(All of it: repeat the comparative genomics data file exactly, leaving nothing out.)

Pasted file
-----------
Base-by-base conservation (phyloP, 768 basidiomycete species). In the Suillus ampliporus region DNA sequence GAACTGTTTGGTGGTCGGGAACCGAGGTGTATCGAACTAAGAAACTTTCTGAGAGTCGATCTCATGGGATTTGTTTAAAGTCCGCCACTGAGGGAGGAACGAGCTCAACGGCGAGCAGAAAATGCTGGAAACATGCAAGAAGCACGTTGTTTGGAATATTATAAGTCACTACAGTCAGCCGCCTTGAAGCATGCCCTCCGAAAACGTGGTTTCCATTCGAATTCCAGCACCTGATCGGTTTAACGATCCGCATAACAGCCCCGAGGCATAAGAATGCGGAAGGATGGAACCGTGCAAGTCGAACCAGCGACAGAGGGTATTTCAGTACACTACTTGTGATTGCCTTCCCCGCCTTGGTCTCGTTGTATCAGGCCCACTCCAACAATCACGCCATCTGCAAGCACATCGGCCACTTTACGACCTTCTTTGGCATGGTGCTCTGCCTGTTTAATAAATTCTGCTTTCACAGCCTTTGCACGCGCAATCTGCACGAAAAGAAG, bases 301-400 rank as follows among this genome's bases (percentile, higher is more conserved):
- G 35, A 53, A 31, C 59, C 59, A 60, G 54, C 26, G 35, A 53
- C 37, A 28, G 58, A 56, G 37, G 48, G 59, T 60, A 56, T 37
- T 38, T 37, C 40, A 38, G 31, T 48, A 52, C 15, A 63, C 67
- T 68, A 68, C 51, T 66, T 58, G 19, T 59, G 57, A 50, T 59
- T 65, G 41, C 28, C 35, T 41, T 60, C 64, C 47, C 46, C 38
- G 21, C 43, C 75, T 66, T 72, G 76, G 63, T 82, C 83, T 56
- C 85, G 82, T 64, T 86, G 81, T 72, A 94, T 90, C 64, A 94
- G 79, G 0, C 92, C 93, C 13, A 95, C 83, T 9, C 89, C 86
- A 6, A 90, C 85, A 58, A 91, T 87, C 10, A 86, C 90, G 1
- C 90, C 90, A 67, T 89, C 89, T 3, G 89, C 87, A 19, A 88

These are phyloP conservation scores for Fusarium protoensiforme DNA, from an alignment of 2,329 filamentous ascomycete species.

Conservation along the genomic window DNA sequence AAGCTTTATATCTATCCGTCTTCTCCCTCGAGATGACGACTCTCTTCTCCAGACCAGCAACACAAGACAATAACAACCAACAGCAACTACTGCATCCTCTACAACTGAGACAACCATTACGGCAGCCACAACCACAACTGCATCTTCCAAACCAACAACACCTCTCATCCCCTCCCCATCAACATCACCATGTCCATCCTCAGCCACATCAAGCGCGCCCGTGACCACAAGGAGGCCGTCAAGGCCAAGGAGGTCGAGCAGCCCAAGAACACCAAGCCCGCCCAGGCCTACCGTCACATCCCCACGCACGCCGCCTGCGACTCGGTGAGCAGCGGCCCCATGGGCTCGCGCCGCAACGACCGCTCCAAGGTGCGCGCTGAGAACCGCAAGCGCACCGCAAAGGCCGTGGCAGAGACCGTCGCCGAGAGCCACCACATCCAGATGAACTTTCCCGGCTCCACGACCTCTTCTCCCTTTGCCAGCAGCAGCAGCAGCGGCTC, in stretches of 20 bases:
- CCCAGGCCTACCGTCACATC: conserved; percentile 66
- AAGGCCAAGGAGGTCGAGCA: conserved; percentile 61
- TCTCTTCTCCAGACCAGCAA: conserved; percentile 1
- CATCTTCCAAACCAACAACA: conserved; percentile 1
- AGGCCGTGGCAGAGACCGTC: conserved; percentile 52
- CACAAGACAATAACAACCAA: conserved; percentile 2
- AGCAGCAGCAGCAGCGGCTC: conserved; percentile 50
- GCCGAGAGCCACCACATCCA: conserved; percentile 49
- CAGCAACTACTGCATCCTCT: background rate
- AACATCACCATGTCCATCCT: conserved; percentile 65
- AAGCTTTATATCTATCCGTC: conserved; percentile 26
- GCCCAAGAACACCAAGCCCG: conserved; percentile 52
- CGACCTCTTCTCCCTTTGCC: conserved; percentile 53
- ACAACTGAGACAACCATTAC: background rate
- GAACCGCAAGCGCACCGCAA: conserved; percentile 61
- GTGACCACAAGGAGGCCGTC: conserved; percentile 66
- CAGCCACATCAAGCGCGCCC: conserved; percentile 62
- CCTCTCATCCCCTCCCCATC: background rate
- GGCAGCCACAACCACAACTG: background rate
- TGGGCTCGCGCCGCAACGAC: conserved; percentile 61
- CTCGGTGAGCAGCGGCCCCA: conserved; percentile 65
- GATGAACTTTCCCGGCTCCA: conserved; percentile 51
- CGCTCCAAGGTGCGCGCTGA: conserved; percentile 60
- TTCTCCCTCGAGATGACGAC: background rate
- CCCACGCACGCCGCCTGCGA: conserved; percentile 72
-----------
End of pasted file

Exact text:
Base-by-base conservation (phyloP, 768 basidiomycete species). In the Suillus ampliporus region DNA sequence GAACTGTTTGGTGGTCGGGAACCGAGGTGTATCGAACTAAGAAACTTTCTGAGAGTCGATCTCATGGGATTTGTTTAAAGTCCGCCACTGAGGGAGGAACGAGCTCAACGGCGAGCAGAAAATGCTGGAAACATGCAAGAAGCACGTTGTTTGGAATATTATAAGTCACTACAGTCAGCCGCCTTGAAGCATGCCCTCCGAAAACGTGGTTTCCATTCGAATTCCAGCACCTGATCGGTTTAACGATCCGCATAACAGCCCCGAGGCATAAGAATGCGGAAGGATGGAACCGTGCAAGTCGAACCAGCGACAGAGGGTATTTCAGTACACTACTTGTGATTGCCTTCCCCGCCTTGGTCTCGTTGTATCAGGCCCACTCCAACAATCACGCCATCTGCAAGCACATCGGCCACTTTACGACCTTCTTTGGCATGGTGCTCTGCCTGTTTAATAAATTCTGCTTTCACAGCCTTTGCACGCGCAATCTGCACGAAAAGAAG, bases 301-400 rank as follows among this genome's bases (percentile, higher is more conserved):
- G 35, A 53, A 31, C 59, C 59, A 60, G 54, C 26, G 35, A 53
- C 37, A 28, G 58, A 56, G 37, G 48, G 59, T 60, A 56, T 37
- T 38, T 37, C 40, A 38, G 31, T 48, A 52, C 15, A 63, C 67
- T 68, A 68, C 51, T 66, T 58, G 19, T 59, G 57, A 50, T 59
- T 65, G 41, C 28, C 35, T 41, T 60, C 64, C 47, C 46, C 38
- G 21, C 43, C 75, T 66, T 72, G 76, G 63, T 82, C 83, T 56
- C 85, G 82, T 64, T 86, G 81, T 72, A 94, T 90, C 64, A 94
- G 79, G 0, C 92, C 93, C 13, A 95, C 83, T 9, C 89, C 86
- A 6, A 90, C 85, A 58, A 91, T 87, C 10, A 86, C 90, G 1
- C 90, C 90, A 67, T 89, C 89, T 3, G 89, C 87, A 19, A 88

These are phyloP conservation scores for Fusarium protoensiforme DNA, from an alignment of 2,329 filamentous ascomycete species.

Conservation along the genomic window DNA sequence AAGCTTTATATCTATCCGTCTTCTCCCTCGAGATGACGACTCTCTTCTCCAGACCAGCAACACAAGACAATAACAACCAACAGCAACTACTGCATCCTCTACAACTGAGACAACCATTACGGCAGCCACAACCACAACTGCATCTTCCAAACCAACAACACCTCTCATCCCCTCCCCATCAACATCACCATGTCCATCCTCAGCCACATCAAGCGCGCCCGTGACCACAAGGAGGCCGTCAAGGCCAAGGAGGTCGAGCAGCCCAAGAACACCAAGCCCGCCCAGGCCTACCGTCACATCCCCACGCACGCCGCCTGCGACTCGGTGAGCAGCGGCCCCATGGGCTCGCGCCGCAACGACCGCTCCAAGGTGCGCGCTGAGAACCGCAAGCGCACCGCAAAGGCCGTGGCAGAGACCGTCGCCGAGAGCCACCACATCCAGATGAACTTTCCCGGCTCCACGACCTCTTCTCCCTTTGCCAGCAGCAGCAGCAGCGGCTC, in stretches of 20 bases:
- CCCAGGCCTACCGTCACATC: conserved; percentile 66
- AAGGCCAAGGAGGTCGAGCA: conserved; percentile 61
- TCTCTTCTCCAGACCAGCAA: conserved; percentile 1
- CATCTTCCAAACCAACAACA: conserved; percentile 1
- AGGCCGTGGCAGAGACCGTC: conserved; percentile 52
- CACAAGACAATAACAACCAA: conserved; percentile 2
- AGCAGCAGCAGCAGCGGCTC: conserved; percentile 50
- GCCGAGAGCCACCACATCCA: conserved; percentile 49
- CAGCAACTACTGCATCCTCT: background rate
- AACATCACCATGTCCATCCT: conserved; percentile 65
- AAGCTTTATATCTATCCGTC: conserved; percentile 26
- GCCCAAGAACACCAAGCCCG: conserved; percentile 52
- CGACCTCTTCTCCCTTTGCC: conserved; percentile 53
- ACAACTGAGACAACCATTAC: background rate
- GAACCGCAAGCGCACCGCAA: conserved; percentile 61
- GTGACCACAAGGAGGCCGTC: conserved; percentile 66
- CAGCCACATCAAGCGCGCCC: conserved; percentile 62
- CCTCTCATCCCCTCCCCATC: background rate
- GGCAGCCACAACCACAACTG: background rate
- TGGGCTCGCGCCGCAACGAC: conserved; percentile 61
- CTCGGTGAGCAGCGGCCCCA: conserved; percentile 65
- GATGAACTTTCCCGGCTCCA: conserved; percentile 51
- CGCTCCAAGGTGCGCGCTGA: conserved; percentile 60
- TTCTCCCTCGAGATGACGAC: background rate
- CCCACGCACGCCGCCTGCGA: conserved; percentile 72